You may remember the 2001 film Iris, which told the life of novelist and philosopher Iris Murdoch, particularly the tragic onset of dementia in her life. Or more recently the film The Iron Lady which depicts something similar of Margaret Thatcher, although more controversially released before she died.
We all know the cruelty of this vile disease, not just for those who suffer with dementia, but for their loved ones watching the harsh progress of this awful illness. Sometimes people suffering dementia can forget their own stories. In The Archers a few years ago Jack Woolley became so ill with dementia that he had no recollection that he once owned and ran a collection of local businesses, including a luxury hotel, a newspaper, and a shop. Reminding people of their story, over and over again, helps people to remember who they are and why they are who they are. It can help to bring meaning and purpose in the midst of tragic circumstances.
Yet, actually, I wonder if we all need to pay a little more attention to our own stories. I think that we can benefit from being reminded of our own stories. As we continue to grow and change, as people faced with a variety of circumstances, we can all lose sight of our true selves and need to be reminded. This can happen in all aspects of our lives, including our faith.
In today’s Gospel reading, Jesus teaches his disciples that he must suffer many things and be rejected by the elders, chief priests, and the legal experts of his time. Then he will be killed and after three days, rise from the dead. Jesus knows his own story and he doesn’t make excuses about it. In fact, in the time of Jesus and in that part of the world, knowledge of one’s own death was a sign of wisdom, or of someone with great powers. I think that Jesus is so matter of fact about his story because he’s focused on serving his loving heavenly Father. Yes, Jesus is shared fully our experience of human life, and he clearly sees the lay of the land, but it doesn’t deter him from striving to follow the will of his loving heavenly Father, and understanding his belonging in God’s story.
Later on, Jesus asks his disciples, the crowd, and ultimately asks us, two very important questions:
Why would people gain the whole world but lose their lives?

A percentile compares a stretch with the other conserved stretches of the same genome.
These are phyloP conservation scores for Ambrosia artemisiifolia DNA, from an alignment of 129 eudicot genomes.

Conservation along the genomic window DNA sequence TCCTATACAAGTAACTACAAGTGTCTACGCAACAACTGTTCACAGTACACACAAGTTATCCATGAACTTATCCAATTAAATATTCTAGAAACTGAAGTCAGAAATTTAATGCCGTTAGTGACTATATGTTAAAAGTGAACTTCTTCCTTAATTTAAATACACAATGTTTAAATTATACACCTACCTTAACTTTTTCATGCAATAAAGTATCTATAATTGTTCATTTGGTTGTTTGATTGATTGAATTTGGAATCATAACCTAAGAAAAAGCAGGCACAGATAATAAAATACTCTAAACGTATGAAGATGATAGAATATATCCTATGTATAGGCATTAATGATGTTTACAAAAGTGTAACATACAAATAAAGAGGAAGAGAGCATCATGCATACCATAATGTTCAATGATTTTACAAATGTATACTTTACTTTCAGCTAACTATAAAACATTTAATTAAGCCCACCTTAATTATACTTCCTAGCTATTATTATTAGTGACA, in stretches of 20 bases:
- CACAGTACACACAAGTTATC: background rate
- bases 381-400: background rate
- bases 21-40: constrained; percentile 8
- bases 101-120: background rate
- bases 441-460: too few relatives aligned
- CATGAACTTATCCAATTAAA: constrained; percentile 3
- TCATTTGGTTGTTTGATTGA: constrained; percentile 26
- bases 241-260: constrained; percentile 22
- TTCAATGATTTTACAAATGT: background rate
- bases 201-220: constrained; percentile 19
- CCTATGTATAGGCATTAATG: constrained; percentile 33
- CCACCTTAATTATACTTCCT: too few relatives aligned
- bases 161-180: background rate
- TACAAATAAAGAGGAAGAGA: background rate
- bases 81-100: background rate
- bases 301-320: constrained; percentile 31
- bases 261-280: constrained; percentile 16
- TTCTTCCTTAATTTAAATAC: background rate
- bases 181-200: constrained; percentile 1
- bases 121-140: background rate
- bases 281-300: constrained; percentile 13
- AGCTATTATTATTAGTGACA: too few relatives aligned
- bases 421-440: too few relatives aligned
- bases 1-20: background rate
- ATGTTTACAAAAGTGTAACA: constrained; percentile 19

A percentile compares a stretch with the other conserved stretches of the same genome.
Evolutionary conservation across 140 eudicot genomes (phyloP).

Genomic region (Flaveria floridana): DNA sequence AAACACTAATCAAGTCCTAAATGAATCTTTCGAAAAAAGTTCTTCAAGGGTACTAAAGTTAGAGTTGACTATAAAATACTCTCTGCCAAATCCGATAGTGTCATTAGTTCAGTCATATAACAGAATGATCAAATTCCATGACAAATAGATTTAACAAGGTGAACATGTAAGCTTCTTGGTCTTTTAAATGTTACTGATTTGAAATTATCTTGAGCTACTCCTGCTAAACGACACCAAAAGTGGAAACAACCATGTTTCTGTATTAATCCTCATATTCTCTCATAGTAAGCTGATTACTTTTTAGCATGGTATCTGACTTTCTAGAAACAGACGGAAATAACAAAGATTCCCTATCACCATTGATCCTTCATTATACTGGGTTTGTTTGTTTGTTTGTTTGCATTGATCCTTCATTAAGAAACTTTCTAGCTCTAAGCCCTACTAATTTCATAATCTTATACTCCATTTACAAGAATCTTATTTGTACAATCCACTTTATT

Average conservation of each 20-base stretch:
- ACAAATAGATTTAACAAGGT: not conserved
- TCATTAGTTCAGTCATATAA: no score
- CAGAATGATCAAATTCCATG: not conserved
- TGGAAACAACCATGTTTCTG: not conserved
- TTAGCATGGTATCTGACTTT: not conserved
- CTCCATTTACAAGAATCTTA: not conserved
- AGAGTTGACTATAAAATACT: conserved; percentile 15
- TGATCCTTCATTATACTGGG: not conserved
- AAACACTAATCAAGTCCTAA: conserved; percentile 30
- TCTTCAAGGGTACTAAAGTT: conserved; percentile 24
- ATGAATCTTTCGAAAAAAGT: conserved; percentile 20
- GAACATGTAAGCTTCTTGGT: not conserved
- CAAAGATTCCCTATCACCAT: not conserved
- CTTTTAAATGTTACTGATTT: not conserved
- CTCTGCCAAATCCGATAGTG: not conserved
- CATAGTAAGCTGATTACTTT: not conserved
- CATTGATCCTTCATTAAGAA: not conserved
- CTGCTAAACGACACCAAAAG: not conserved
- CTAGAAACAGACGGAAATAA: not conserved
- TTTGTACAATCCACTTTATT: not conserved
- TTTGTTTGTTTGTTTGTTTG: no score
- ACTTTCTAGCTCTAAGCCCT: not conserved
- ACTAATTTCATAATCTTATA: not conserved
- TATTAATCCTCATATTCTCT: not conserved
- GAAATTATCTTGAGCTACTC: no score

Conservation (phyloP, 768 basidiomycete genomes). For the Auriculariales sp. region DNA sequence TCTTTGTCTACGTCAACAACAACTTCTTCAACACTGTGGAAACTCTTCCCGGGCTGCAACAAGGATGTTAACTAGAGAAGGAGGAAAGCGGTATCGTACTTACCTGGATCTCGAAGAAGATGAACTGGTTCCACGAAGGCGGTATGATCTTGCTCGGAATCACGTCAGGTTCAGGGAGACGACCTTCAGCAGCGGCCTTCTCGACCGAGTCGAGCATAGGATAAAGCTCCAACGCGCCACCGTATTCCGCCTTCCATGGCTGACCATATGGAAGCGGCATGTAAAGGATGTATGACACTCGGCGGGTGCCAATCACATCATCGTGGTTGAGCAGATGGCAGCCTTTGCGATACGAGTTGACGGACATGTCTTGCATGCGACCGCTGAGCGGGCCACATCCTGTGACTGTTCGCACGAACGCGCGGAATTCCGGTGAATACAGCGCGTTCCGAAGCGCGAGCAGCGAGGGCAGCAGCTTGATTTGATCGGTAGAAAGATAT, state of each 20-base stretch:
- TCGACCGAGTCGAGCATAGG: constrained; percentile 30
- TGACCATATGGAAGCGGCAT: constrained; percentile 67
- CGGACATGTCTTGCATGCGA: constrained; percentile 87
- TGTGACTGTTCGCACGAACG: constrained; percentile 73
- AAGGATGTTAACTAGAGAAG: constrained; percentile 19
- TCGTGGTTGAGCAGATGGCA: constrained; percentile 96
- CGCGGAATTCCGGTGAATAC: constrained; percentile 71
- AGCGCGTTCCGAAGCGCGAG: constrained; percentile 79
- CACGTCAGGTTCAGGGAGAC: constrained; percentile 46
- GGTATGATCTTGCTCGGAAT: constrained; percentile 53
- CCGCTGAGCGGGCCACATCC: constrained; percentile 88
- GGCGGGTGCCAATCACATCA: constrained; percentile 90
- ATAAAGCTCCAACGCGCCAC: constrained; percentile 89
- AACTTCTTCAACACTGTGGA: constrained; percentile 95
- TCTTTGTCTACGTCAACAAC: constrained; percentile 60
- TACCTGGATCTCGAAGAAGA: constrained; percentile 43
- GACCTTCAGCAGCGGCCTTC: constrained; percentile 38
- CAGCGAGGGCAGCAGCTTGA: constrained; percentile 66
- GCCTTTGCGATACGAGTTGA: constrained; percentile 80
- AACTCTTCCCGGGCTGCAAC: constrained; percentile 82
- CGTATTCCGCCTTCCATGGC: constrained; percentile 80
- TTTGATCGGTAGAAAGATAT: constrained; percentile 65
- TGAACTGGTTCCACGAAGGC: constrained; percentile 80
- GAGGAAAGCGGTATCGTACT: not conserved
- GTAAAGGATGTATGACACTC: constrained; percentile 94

What will people give in exchange for their lives?
Or, to put the questions another way:
What good would it do to get everything you want and lose you, the real you?
What could you ever trade your soul for?
Remarkable questions. Jesus wants to know our stories, and the answers to these questions reveal who we truly are and what we believe about our stories.
Those answers also reveal who we believe Jesus is. Do we believe in the story that he tells, the Jesus that Peter says is the Messiah? Do we believe in the Jesus that will be rejected by so many and left to die on a cross, only to be resurrected? Do we believe all of these stories? Do we believe in the ministry of suffering and self-sacrifice? It’s a tough one. Either Jesus is crazy, a con man, or what he says is true.
In your own life, when Jesus looks at you and asks, “Who do you say that I am?” How do you respond? When a friend or neighbour or colleague asks, “Are you a Christian?” What story do you tell? Are we embarrassed because of the way Jesus is leading us in our lives?
To quote Jesus words in everyday language, “Anyone who intends to come with me has to let me lead. You’re not in the driver’s seat; I am. Don’t run from suffering; embrace it. Follow me and I’ll show you how.” This is clearly a different message than what we hear from the world around us, and from our human nature that so often seeks to avoid pain at all costs. God is calling us into living a different way; to be part of a different story than the one the world is telling us.
The idea that suffering and self-sacrifice are incompatible with faith is a danger. There’s nothing in the Bible that says that God will remove all the trials of our lives if we pray hard enough. Instead of asking for the trials to be lifted, perhaps we need to recognise where God is present in them. In these circumstances, prayer can become a conduit for opening ourselves to what God wills, rather than trying to force God to do our will. Even though our desires to turn God into a magic puppet come from a deep place of longing, if we’re honest, when has that ever been successful?
God is asking us to offer our whole selves, our time, our talents, our treasures, and especially those parts of us that are suffering, and to trust that we will be led into a more meaningful life than what we could come up with ourselves. That’s a big commitment, but we can choose to make it on a daily basis, so it isn’t as overwhelming. It’s the little things that we do that create the tapestry of life that we look back on. They may not be noticed in the moment, but they are felt over a lifetime.
As an author put it:
Just being who you are
not justifying or apologizing
it sounds so easy
it’s a life’s work
not to get caught in
keeping accounts of indebtedness
waiting for gratitude,
the habit of being.
It is cultivating a habit of being that seeks God first for advice, and not our friends. That prays first, then responds. That embraces silence, instead of trying to fill it. That opens the heart and notices God’s abiding. That tells God’s story, hearing it echo in our own.
Like the folk suffering with dementia, may we all remind each other of God’s love story when we lose our way, and may we have the courage to keep writing it, bit by bit, as we are ourselves transformed.